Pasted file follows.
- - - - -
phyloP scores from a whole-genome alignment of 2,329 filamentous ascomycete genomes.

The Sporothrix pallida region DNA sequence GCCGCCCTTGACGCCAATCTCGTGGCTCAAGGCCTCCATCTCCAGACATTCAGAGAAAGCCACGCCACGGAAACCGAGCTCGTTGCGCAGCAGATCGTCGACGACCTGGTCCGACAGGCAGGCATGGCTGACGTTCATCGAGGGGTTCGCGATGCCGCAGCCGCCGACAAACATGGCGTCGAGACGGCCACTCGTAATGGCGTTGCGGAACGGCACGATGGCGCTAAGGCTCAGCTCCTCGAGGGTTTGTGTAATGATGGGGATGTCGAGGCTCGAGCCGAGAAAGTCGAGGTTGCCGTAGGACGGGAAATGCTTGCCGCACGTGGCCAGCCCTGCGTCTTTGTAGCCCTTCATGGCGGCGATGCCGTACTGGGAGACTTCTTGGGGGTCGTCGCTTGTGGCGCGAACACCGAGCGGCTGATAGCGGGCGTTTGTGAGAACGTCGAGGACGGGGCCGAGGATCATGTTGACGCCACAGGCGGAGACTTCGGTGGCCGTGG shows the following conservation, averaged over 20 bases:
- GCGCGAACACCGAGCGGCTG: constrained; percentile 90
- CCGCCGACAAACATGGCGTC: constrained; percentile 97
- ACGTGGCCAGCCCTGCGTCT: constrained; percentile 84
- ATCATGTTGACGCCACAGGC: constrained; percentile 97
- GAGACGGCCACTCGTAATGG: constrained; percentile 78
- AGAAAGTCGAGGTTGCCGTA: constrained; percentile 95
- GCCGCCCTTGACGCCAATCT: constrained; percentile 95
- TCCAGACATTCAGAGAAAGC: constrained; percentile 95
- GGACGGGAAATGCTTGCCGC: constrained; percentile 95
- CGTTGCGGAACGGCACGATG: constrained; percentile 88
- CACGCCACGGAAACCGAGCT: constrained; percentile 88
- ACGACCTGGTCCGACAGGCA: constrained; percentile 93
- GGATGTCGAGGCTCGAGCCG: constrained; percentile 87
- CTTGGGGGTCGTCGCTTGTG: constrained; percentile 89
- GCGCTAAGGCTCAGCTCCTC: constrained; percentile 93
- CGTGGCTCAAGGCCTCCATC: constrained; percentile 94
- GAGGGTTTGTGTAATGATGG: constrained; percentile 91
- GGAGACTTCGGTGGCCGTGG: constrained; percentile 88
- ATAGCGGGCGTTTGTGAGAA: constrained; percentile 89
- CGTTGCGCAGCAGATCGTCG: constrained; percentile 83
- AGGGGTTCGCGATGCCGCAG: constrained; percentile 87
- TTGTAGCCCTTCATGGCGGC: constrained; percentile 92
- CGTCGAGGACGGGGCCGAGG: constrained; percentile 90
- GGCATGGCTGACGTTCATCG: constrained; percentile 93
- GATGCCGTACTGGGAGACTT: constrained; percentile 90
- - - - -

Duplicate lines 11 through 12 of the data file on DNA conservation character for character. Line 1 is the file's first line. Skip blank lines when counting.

- GGACGGGAAATGCTTGCCGC: constrained; percentile 95
- CGTTGCGGAACGGCACGATG: constrained; percentile 88